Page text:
If the pathogens are able to get past the first line of defence, for example, through a cut in your skin, and an infection develops, the second line of defence becomes active. Through a sequence of steps called the immune response, the immune system attacks these pathogens.
The second line of defence is a group of cells, tissues and organs that work together to protect the body. This is the immune system.
The cells involved are white blood cells (leukocytes), which seek out and destroy disease-causing organisms or substances.
There are different types of leukocytes. Each of these cell types has a specific function, but they all work together to protect you.
NeutrophilsThese cells primarily attack bacteria. They are dispensable, rather like pawns on a chessboard. They rush to the site of incoming bacteria to fight them, but are easily killed. Neutrophils only last a few days in the body (before they self-destruct), but our bone marrow produces more every day. Some bacteria avoid neutrophils by hiding inside cells.
T helper cells: These cells are like the bosses. They give instructions to other cells by producing signals. Each T helper cell only looks out for one type of pathogen. Many T helper cells are needed to watch for many different diseases or invaders.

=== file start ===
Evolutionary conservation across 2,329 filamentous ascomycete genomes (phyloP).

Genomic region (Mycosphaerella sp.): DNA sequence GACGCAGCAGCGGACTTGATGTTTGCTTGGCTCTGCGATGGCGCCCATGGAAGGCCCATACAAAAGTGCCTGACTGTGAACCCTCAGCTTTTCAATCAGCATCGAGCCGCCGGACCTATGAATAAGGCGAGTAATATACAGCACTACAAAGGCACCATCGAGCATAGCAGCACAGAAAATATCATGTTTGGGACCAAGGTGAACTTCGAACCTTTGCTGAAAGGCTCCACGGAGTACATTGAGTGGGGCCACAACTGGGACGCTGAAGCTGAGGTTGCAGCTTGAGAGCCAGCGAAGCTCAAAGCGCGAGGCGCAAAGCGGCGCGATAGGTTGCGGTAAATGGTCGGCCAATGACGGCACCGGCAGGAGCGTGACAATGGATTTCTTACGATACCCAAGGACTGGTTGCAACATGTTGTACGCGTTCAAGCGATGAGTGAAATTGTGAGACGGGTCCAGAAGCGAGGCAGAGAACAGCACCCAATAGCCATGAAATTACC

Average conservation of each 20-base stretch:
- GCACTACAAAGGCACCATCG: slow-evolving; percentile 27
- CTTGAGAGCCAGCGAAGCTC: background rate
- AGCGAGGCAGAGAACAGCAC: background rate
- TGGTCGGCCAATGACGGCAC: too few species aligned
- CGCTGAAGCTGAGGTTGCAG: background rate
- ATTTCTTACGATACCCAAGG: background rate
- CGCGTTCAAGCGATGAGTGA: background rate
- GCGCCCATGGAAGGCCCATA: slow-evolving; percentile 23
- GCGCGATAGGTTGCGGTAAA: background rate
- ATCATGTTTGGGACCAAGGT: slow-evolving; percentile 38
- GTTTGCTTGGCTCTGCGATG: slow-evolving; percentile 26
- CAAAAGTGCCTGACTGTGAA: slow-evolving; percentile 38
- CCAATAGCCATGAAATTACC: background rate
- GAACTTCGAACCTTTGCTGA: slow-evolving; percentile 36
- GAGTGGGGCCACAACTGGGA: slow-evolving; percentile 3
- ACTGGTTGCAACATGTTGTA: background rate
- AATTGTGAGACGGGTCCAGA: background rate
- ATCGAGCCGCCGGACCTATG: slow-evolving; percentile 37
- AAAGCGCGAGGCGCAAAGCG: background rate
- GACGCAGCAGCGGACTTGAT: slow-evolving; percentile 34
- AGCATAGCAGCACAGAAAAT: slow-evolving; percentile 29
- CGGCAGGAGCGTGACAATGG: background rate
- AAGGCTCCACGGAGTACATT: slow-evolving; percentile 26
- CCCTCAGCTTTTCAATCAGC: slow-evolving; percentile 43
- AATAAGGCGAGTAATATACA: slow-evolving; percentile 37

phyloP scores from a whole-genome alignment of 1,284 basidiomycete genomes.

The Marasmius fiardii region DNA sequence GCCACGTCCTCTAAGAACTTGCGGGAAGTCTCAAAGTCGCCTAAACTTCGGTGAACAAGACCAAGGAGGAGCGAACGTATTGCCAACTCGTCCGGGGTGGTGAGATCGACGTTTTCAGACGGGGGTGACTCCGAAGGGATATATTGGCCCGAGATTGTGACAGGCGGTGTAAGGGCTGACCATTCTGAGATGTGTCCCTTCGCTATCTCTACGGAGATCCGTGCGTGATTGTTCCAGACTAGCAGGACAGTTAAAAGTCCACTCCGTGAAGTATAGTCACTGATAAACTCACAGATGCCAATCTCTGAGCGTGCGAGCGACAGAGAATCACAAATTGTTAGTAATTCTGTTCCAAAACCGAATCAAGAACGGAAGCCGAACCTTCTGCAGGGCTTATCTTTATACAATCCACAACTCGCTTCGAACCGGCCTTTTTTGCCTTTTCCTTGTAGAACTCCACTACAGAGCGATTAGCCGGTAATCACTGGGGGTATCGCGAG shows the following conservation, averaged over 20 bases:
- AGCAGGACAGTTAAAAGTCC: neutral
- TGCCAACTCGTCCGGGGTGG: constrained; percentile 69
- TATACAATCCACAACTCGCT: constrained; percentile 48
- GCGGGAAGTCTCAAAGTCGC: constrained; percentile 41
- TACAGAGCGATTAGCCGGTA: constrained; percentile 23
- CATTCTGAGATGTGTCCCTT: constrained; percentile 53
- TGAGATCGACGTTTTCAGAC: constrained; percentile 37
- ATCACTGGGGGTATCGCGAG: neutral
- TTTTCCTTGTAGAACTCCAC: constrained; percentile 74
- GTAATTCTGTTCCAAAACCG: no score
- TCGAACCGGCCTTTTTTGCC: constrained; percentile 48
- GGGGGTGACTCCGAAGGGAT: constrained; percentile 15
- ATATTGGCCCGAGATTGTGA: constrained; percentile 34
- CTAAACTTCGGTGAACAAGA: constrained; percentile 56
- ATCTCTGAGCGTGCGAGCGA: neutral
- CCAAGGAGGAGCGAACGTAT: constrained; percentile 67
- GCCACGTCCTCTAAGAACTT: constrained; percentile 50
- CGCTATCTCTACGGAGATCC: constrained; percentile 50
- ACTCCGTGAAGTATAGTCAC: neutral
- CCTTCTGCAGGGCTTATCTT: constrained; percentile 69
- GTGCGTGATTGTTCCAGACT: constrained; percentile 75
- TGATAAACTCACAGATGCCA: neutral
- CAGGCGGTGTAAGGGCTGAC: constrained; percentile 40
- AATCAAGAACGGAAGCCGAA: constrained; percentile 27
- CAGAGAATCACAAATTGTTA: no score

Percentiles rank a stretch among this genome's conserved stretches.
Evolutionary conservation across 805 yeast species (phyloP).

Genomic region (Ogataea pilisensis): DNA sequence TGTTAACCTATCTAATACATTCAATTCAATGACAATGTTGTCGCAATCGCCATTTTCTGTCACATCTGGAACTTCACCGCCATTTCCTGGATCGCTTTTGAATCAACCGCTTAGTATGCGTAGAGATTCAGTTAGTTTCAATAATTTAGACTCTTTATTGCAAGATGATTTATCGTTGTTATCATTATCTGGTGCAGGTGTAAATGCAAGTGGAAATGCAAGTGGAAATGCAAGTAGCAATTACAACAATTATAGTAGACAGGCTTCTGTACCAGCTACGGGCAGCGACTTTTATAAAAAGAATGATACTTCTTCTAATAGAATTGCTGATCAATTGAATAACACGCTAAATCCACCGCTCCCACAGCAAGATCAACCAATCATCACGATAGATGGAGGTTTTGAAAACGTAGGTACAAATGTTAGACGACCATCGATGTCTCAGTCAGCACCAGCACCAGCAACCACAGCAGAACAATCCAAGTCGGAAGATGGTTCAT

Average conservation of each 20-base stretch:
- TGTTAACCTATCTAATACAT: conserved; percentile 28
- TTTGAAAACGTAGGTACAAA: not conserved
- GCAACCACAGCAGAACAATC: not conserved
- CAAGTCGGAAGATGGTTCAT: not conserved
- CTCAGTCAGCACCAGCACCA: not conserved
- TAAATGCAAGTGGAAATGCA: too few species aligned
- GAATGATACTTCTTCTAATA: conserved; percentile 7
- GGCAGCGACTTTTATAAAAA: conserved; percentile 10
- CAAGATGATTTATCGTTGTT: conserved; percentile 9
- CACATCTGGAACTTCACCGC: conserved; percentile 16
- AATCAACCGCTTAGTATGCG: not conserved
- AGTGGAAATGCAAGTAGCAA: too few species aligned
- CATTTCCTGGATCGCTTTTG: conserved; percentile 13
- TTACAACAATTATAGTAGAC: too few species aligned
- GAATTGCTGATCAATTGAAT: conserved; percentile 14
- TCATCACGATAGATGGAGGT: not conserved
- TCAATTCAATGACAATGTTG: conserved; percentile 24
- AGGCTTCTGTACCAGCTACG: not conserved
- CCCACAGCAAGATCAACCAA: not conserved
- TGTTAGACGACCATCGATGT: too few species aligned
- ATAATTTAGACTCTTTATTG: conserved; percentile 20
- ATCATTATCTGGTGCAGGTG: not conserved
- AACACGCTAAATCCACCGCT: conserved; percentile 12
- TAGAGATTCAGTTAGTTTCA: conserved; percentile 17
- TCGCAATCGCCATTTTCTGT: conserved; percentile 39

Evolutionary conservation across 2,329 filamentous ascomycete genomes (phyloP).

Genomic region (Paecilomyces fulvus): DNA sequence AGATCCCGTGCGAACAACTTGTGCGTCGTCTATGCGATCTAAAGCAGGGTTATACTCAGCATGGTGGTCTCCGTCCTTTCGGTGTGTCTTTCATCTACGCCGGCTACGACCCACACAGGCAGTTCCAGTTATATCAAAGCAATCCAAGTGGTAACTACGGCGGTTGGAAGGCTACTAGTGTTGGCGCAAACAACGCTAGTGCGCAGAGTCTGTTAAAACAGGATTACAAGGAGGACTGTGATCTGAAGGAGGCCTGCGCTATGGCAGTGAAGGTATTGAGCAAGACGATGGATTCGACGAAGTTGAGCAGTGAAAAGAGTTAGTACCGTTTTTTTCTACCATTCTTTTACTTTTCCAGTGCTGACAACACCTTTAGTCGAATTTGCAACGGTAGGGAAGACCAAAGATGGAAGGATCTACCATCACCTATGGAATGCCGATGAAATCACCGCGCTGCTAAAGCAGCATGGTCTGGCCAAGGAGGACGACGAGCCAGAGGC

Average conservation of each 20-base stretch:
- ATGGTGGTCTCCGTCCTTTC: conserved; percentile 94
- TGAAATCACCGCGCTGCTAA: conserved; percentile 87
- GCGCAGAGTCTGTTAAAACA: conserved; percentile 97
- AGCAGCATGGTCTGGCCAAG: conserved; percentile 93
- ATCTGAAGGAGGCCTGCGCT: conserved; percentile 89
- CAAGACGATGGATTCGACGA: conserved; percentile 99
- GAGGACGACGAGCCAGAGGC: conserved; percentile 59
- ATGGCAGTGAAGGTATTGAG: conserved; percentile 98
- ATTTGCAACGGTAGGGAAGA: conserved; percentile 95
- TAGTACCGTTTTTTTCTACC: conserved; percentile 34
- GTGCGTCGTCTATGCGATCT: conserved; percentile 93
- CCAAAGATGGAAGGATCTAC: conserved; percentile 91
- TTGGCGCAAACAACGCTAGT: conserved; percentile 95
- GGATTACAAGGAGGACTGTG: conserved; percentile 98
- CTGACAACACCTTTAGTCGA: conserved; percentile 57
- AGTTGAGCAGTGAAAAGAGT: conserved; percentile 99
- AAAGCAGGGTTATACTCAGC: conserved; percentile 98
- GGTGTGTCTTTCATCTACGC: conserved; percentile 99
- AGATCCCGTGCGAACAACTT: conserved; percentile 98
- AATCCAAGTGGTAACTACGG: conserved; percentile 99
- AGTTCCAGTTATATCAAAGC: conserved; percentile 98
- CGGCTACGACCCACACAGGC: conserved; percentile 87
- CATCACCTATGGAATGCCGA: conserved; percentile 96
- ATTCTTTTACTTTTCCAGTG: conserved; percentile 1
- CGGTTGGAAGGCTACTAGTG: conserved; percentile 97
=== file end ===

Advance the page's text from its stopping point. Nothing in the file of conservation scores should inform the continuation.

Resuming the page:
Cytotoxic (killer) T cells: These are killer cells. They punch holes in the walls of the pathogen cell so that the contents ooze out.
Macrophages: Macrophage means ‘big eater’. These cells ‘eat’ (ingest) or clean up the mess of dead cells.
Dendritic cells: These cells are like the spies. They notice if there is an invader and then present evidence of the invader to T cells in the lymph nodes.
B cells: These produce antibodies, which lock onto the antigen of invading bacteria and immobilise them until the macrophage consumes them. Some B cells become memory cells after being activated by the presence of antigen. These cells are able to live for a long time and can respond quickly following a second exposure to the same antigen.
Suppressor T cells: When the infection is gone, the immune system needs to be calmed down (or the killer cells may keep killing). The suppressor T cells slow down or turn off the immune system to prevent damage to good cells.
The tissues and organs
The tissues and organs involved in the immune system are the lymphatic system, lymph nodes and lymph fluid. These all have specific functions:
- The lymphatic system is a system of thin tubes that runs throughout the body. These tubes are called lymph vessels. They contain lymph.
- Lymph is fluid in which white blood (immune) cells are found.
- Lymph nodes are small, round masses of tissue that are found in certain areas (such as the neck, groin and armpits). They filter bacteria and other foreign materials out of lymph and expose them to B and T cells and macrophages that can engulf them. These cells multiply in response to accumulation of such materials, which is why lymph nodes swell during infections.